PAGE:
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[FEATURE] Noise pollution blights city dwellers' lives

This is the second installment of a three-part series on Seoul's battle against three types of urban pollution: smell, noise, and light. --Ed.


Bustling with talented young buskers, Seoul’s Daehangno and Hongdae streets turn into vibrant stages at night.

After sunset, diverse buskers flock to the popular areas to show off their skills ranging from rapping, dancing and even putting on magic shows, attracting swarms of passersby.

But for the residents in nearby areas, the artistic outlet is more like a nightmare.

“I want to respect any form of art, but when buskers turn on their amplifiers to maximum volume and start to sing, it just forces me to shut my ears and scowl at them,” said Kim Ju-hyun, 21, a student who lives across from Hongik University.

According to the Mapo-gu Office, the noise levels in areas within a radius of 50 meters of a busking stage at night in Hongdae averages at around 90 decibels. That is about the same level of noise you would experience while using a lawnmower.

Based on the law, noise over 60 decibels after 10 p.m. is considered noise pollution.

Following the growing number of residents’ complaints about noise pollution, the Mapo-gu Office began mandating that buskers’ performances finish by 10 p.m. in July.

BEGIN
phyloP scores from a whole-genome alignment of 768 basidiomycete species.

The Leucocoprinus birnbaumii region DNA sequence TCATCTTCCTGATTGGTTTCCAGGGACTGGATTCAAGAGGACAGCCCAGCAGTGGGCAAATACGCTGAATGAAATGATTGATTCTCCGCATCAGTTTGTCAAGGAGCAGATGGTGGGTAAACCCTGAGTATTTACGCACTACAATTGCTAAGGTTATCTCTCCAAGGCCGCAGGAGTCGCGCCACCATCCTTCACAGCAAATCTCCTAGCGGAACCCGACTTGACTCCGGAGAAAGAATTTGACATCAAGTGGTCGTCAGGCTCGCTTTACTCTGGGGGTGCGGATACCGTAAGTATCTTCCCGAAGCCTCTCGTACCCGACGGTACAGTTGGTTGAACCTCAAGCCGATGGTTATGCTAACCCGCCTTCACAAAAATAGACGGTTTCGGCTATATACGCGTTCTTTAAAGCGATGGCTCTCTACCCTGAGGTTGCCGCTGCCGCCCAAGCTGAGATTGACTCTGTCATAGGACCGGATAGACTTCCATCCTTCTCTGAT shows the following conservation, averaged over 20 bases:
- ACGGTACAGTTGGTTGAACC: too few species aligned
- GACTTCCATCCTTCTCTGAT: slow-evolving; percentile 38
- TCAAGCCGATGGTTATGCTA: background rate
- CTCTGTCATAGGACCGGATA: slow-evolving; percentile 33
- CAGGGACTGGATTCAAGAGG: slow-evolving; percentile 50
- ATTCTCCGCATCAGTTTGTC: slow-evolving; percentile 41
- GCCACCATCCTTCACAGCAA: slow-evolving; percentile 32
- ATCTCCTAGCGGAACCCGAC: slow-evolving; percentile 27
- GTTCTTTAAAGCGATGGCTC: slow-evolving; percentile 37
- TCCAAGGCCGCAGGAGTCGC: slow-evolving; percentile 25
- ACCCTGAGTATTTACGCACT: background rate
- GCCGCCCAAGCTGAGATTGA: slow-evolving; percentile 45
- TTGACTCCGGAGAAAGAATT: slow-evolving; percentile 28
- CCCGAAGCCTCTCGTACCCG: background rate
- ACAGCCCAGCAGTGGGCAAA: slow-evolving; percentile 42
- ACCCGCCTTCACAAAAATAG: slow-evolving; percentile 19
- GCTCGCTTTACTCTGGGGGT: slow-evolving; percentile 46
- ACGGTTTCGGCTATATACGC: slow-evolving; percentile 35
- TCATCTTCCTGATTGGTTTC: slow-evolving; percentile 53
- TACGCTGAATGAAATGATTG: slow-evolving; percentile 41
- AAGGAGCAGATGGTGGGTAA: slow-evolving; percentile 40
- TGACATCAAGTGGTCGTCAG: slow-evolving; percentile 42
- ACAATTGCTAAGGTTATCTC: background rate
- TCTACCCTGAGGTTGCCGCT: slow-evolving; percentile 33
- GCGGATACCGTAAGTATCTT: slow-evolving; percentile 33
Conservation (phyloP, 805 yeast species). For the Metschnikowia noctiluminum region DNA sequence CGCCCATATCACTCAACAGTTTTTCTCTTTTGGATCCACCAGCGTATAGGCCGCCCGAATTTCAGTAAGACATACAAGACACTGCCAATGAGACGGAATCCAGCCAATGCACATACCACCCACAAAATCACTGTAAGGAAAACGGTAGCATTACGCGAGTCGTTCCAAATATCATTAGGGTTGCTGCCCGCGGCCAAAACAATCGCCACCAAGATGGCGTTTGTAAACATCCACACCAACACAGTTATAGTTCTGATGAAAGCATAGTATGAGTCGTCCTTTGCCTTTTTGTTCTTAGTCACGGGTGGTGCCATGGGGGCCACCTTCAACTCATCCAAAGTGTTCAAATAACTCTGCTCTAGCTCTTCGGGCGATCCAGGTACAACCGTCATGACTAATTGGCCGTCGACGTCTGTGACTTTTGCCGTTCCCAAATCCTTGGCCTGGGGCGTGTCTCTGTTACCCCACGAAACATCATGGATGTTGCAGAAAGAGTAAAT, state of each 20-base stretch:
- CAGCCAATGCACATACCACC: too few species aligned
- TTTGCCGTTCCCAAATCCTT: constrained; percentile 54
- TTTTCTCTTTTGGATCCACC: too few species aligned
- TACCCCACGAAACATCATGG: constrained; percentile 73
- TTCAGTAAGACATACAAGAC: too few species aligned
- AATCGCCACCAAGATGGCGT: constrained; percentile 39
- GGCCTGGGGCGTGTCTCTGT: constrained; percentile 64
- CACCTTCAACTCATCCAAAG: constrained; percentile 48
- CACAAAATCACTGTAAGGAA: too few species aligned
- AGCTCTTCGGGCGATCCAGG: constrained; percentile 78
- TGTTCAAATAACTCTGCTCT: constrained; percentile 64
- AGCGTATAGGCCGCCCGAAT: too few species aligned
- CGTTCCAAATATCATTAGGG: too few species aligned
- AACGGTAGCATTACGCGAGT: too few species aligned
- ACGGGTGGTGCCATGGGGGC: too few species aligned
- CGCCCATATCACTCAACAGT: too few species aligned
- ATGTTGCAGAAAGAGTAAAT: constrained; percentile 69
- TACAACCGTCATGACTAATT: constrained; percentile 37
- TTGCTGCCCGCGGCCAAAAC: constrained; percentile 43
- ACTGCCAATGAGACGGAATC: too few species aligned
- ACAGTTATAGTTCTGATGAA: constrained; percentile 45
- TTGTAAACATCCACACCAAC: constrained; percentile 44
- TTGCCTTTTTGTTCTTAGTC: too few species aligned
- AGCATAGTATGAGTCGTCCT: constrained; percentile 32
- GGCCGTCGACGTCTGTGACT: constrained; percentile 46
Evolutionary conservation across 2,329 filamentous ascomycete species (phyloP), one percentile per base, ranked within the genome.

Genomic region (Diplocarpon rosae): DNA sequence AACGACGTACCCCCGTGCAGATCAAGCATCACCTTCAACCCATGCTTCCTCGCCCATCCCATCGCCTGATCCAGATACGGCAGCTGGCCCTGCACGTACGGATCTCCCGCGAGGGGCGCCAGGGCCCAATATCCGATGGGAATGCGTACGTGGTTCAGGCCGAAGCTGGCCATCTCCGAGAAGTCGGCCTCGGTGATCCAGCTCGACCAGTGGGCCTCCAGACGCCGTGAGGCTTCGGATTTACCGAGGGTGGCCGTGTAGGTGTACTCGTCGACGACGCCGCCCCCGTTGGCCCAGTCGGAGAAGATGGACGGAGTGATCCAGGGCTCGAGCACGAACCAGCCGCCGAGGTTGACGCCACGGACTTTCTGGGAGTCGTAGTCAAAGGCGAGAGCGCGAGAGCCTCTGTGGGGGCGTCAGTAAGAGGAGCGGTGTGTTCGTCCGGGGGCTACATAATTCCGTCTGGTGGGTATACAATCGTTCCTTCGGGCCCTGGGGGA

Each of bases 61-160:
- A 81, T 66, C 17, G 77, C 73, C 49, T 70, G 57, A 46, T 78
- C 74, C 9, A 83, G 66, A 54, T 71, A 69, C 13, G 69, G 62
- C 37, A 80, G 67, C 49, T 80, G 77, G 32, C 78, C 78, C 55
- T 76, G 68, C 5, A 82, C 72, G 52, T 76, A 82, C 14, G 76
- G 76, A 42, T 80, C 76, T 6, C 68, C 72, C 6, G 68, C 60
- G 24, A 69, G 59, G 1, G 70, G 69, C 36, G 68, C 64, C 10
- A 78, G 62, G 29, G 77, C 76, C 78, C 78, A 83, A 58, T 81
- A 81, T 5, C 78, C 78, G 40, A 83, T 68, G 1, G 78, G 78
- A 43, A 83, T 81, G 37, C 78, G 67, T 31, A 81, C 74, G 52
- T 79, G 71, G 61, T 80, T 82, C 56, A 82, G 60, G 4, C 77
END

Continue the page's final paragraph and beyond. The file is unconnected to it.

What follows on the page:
The current Noise and Vibration Control Act states that authorities can “control noise and vibration emitted from a workplace, construction field, etc. to maintain a tranquil living environment for residents.”
Members of civic groups hold a press conference calling for comprehensive measures and due safety regulations related to noise between floors in June 2015. (Yonhap)
Members of civic groups hold a press conference calling for comprehensive measures and due safety regulations related to noise between floors in June 2015. (Yonhap)

But the authorities that are responsible for managing noise differ, with varying standards and different regulations, making it difficult for complainants to seek a solution.

The Environment Ministry for instance addresses noise pollution through the Framework Act on Environmental Policy, while the Ministry of Land, Infrastructure and Transport is in charge of controlling noise created from construction sites with its regulations on standards on housing construction.

The number of noise complaints filed with authorities have been rising consistently.